When we first reported on three American anti-gay activists traveling to Kampala for a three-day conference, we had no idea that it would be the first report of a long string of events leading to a proposal to institute the death penalty for LGBT people. But that is exactly what happened. In this report, we review our collection of more than 500 posts to tell the story of one nation’s embrace of hatred toward gay people. This report will be updated continuously as events continue to unfold. Check here for the latest updates.
In 2005, the Southern Poverty Law Center wrote that “[Paul] Cameron’s ‘science’ echoes Nazi Germany.” What the SPLC didn”t know was Cameron doesn’t just “echo” Nazi Germany. He quoted extensively from one of the Final Solution’s architects. This puts his fascination with quarantines, mandatory tattoos, and extermination being a “plausible idea” in a whole new and deeply disturbing light.
On February 10, I attended an all-day “Love Won Out” ex-gay conference in Phoenix, put on by Focus on the Family and Exodus International. In this series of reports, I talk about what I learned there: the people who go to these conferences, the things that they hear, and what this all means for them, their families and for the rest of us.
Prologue: Why I Went To “Love Won Out”
Part 1: What’s Love Got To Do With It?
Part 2: Parents Struggle With “No Exceptions”
Part 3: A Whole New Dialect
Part 4: It Depends On How The Meaning of the Word "Change" Changes
Part 5: A Candid Explanation For "Change"
Using the same research methods employed by most anti-gay political pressure groups, we examine the statistics and the case studies that dispel many of the myths about heterosexuality. Download your copy today!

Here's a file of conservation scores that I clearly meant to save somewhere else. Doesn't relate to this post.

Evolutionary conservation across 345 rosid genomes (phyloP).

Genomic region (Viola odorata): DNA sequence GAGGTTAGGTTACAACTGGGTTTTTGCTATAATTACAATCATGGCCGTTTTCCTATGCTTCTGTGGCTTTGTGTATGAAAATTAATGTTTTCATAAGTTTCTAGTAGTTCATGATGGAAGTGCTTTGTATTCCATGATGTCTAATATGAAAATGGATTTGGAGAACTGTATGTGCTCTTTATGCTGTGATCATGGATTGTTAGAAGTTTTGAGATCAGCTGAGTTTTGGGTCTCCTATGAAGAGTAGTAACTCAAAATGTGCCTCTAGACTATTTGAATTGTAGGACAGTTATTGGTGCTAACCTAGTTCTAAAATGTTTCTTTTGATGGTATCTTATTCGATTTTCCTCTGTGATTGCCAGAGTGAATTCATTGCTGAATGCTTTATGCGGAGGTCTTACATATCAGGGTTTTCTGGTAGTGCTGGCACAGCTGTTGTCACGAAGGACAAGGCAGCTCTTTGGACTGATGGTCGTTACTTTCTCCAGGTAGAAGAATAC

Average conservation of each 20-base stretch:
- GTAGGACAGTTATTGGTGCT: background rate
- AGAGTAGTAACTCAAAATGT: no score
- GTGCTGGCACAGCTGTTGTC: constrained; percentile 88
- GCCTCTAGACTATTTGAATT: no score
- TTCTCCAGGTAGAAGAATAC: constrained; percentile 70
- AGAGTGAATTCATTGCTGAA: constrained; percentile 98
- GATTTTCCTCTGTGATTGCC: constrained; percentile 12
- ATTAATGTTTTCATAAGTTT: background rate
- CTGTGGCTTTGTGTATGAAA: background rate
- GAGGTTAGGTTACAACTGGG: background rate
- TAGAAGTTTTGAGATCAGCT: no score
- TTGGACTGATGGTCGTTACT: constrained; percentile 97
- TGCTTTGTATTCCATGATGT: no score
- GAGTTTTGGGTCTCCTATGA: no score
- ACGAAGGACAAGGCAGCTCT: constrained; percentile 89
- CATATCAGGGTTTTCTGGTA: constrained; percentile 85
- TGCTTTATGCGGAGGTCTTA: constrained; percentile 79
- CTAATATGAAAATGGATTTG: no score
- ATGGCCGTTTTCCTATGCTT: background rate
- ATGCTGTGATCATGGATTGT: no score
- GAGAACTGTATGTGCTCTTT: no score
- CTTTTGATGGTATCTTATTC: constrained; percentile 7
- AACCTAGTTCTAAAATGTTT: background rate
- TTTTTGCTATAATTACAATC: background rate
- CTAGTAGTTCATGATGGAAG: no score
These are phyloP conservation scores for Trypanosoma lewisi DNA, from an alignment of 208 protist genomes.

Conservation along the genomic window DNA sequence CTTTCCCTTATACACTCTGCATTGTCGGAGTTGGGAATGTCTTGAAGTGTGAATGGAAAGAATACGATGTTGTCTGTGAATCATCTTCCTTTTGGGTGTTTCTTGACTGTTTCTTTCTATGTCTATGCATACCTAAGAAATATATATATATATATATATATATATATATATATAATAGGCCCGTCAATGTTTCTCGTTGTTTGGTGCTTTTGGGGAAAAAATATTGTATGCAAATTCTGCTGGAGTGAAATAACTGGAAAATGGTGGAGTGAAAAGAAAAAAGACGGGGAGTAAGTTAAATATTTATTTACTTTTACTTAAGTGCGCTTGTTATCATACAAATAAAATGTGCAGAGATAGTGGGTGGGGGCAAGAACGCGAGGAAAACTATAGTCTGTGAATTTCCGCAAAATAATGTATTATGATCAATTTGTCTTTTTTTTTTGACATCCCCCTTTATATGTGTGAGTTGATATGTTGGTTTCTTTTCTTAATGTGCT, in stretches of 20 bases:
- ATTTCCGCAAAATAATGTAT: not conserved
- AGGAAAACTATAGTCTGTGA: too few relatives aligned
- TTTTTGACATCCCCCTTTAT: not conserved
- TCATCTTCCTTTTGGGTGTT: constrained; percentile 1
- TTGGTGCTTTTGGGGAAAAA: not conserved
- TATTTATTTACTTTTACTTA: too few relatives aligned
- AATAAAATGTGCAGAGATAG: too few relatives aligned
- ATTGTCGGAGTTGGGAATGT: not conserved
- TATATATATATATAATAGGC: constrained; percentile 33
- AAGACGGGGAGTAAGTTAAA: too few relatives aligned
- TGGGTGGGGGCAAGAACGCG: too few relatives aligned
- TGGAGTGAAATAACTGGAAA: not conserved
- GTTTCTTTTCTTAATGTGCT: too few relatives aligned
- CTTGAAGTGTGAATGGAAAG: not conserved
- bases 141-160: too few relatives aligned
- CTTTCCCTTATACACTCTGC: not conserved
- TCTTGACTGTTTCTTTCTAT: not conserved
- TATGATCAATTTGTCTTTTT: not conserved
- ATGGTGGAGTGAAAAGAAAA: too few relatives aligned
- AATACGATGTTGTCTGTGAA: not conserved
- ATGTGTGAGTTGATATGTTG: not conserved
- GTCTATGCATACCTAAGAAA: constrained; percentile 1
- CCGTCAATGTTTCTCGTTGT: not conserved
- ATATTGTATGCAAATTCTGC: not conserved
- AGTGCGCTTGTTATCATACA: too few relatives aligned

And don‘t miss our companion report, How To Write An Anti-Gay Tract In Fifteen Easy Steps.
Anti-gay activists often charge that gay men and women pose a threat to children. In this report, we explore the supposed connection between homosexuality and child sexual abuse, the conclusions reached by the most knowledgeable professionals in the field, and how anti-gay activists continue to ignore their findings. This has tremendous consequences, not just for gay men and women, but more importantly for the safety of all our children.
Anti-gay activists often cite the “Dutch Study” to claim that gay unions last only about 1½ years and that the these men have an average of eight additional partners per year outside of their steady relationship. In this report, we will take you step by step into the study to see whether the claims are true.
Tony Perkins’ Family Research Council submitted an Amicus Brief to the Maryland Court of Appeals as that court prepared to consider the issue of gay marriage. We examine just one small section of that brief to reveal the junk science and fraudulent claims of the Family “Research” Council.
The FBI’s annual Hate Crime Statistics aren’t as complete as they ought to be, and their report for 2004 was no exception. In fact, their most recent report has quite a few glaring holes. Holes big enough for Daniel Fetty to fall through.